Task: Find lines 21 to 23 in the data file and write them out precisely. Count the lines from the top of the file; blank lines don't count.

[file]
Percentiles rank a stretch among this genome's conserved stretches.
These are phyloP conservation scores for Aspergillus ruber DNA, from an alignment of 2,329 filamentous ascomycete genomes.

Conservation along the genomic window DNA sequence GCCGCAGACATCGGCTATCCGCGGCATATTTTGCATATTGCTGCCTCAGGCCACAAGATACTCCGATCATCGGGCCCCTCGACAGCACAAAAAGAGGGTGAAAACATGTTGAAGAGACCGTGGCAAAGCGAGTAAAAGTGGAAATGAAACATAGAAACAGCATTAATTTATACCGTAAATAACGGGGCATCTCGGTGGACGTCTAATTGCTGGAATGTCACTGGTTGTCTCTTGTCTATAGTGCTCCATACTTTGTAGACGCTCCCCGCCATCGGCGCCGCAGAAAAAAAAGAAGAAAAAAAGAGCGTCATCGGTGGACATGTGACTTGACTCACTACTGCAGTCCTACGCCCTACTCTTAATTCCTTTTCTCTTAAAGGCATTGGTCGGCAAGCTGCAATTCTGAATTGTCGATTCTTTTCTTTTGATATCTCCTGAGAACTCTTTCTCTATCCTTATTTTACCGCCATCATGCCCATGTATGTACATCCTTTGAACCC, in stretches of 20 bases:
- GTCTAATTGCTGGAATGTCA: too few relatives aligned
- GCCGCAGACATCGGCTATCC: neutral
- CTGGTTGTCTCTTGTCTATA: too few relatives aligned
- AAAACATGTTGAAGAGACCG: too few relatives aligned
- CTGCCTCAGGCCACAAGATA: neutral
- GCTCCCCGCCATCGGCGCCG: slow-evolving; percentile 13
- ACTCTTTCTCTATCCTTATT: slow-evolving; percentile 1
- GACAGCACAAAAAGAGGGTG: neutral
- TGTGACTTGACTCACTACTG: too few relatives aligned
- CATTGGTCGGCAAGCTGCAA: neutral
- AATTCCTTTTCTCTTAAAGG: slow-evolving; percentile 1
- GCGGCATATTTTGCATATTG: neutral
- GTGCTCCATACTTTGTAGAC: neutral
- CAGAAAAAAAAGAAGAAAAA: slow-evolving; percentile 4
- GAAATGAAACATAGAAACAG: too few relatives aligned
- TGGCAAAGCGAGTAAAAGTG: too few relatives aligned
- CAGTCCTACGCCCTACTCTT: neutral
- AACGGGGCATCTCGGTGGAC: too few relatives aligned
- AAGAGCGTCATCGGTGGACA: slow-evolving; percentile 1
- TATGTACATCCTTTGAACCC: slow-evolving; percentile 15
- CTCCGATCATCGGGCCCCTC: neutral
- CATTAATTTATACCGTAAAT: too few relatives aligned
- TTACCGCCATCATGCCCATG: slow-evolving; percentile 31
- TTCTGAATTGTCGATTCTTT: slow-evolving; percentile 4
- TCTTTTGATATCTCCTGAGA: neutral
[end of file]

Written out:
- AACGGGGCATCTCGGTGGAC: too few relatives aligned
- AAGAGCGTCATCGGTGGACA: slow-evolving; percentile 1
- TATGTACATCCTTTGAACCC: slow-evolving; percentile 15